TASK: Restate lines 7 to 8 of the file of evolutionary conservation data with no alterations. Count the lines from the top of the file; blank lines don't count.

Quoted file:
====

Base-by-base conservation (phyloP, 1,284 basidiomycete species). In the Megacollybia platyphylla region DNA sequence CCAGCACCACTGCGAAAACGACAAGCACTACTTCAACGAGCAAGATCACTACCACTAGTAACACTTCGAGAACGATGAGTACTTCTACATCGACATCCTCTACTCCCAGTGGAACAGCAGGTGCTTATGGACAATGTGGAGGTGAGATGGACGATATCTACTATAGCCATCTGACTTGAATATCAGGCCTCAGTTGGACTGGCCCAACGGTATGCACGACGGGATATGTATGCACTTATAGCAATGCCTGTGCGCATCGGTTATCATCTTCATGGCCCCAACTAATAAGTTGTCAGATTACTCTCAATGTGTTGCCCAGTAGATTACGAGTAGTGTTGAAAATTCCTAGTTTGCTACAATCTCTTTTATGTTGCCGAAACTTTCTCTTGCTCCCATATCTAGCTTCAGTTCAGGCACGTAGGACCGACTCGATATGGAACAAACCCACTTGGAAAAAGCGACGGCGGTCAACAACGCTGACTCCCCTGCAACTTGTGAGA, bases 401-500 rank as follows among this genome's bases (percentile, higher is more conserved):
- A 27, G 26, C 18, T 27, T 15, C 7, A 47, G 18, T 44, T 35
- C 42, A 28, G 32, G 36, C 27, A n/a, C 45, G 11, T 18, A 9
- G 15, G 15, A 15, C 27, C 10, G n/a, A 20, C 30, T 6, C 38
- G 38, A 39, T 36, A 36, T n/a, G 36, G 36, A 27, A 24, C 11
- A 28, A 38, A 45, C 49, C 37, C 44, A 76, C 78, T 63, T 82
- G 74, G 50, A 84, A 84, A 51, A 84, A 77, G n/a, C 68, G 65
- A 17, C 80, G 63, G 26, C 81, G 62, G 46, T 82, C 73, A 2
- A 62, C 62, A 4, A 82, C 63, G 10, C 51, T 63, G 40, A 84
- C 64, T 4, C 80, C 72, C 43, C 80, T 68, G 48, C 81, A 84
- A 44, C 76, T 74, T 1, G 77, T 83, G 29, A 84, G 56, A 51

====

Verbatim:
- G 74, G 50, A 84, A 84, A 51, A 84, A 77, G n/a, C 68, G 65
- A 17, C 80, G 63, G 26, C 81, G 62, G 46, T 82, C 73, A 2